It’s been quite a while now since the machines were humming in the Second Wind Workshop, and since any blogging has gone on around here. Danger Boy and I have been able to steal a few moments out in the shop from time to time, over the past six weeks, however our attention has been otherwise diverted…
We’ve recently traded in our chisels and routers for bottles and diapers!
He sure does get upset when we do go out into the shop without him!
We’re excited to announce the arrival of our latest shop assistant…little boy, super hero style nickname pending. Of course this is about all he does…
…well, that plus the eating and the pooping!
In those brief moments when he is sleeping, we’re able to sneak out to make some shavings and sawdust. Read on for a rambling display of scattered woodworking adventures from the last month and a half.
There were a few of the boxes I completed a while ago that needed some attention. The bottom of this Wenge box had chipped out while routing the bottom chamfer profile.
One of the corner keys didn’t seat all the way into the slot on this Wenge box, leaving a small gap.
For some reason all of the other box lids came out beautifully except for these Birdseye Maple lids…even while using the same set-up, at the same time. Weird! Nothing that a little chisel work can’t fix though.
To take care of the chip-out on the Wenge box I fired up the router and cut a larger chamfered profile around the bottom. It’s a bit more exaggerated than I would normally add, but it does salvage the box and doesn’t look too bad.
While cleaning up the Birdseye Maple lids with the chisel I ended up slicing a little bit of material from one of the edges. I used the router to chamfer away that error too!
After a little clean up with a sanding block…
…we’ve got a box and lid combo with some extra flair.
I also spent some time working on the “odd boxes.” These are the Birdseye Maple and Padauk boxes that were made along with the large batch of Doug Stowe designed boxes. The dimensions are different (the Maple boxes are even made with thinner material) so they didn’t receive lids as part of the mass production process. They’ve now been sanded and have a small chamfered profile routed around the bottoms. The design of the lids will make for some nice, small projects to work on between feedings and poopings.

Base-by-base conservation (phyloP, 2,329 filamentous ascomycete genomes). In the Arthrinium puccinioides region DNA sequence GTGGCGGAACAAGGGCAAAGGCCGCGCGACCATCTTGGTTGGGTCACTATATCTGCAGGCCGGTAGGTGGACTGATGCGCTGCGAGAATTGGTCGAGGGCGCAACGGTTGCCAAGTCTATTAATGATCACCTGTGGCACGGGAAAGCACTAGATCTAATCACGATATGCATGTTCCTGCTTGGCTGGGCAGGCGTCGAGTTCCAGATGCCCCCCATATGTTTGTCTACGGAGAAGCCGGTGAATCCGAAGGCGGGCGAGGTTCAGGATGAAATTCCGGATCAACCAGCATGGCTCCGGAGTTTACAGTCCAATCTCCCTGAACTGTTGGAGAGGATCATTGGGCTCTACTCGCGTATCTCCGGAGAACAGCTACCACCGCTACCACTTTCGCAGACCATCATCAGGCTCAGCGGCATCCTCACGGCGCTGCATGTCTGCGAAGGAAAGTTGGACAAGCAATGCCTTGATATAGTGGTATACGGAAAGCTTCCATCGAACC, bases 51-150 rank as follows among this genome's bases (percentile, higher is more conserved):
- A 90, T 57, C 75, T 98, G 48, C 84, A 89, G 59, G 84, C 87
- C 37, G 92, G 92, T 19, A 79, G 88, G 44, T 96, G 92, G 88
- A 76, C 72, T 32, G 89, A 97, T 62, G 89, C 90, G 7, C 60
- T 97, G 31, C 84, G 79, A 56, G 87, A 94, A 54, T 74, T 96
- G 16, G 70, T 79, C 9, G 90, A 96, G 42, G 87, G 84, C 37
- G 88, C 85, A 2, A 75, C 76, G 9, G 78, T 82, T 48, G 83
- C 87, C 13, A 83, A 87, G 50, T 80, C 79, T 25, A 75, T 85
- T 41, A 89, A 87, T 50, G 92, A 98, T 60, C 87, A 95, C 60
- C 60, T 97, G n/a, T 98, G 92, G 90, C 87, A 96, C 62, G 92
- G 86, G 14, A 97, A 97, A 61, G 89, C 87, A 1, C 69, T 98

Several weeks ago I was planning to haul one of the small benches out onto the driveway to work on sanding the display table (Project 146) however, the evening before I was reminded of what Spring looks like in Minnesota!
Fortunately it was only a couple days later that we were back into the low 60’s and the sanding could commence. Just a few more little touch-up projects and the table will be ready for a finish.
Lest you think I hogged all the shop time for myself, Danger Boy also found some time to get some work done. After some much needed workbench organization…
…he spent some time working on screws and nails.
After some critical lumber selection…
…he also completed his first official glue-up. Boy was he excited to use those clamps for something other than his parents’ fingers!
Despite the increased level of sleep deprivation it’s nice to get out into the shop for some hands on therapy every now and then…even if it is only until the next round of bottles and…did I mention the poop?Pete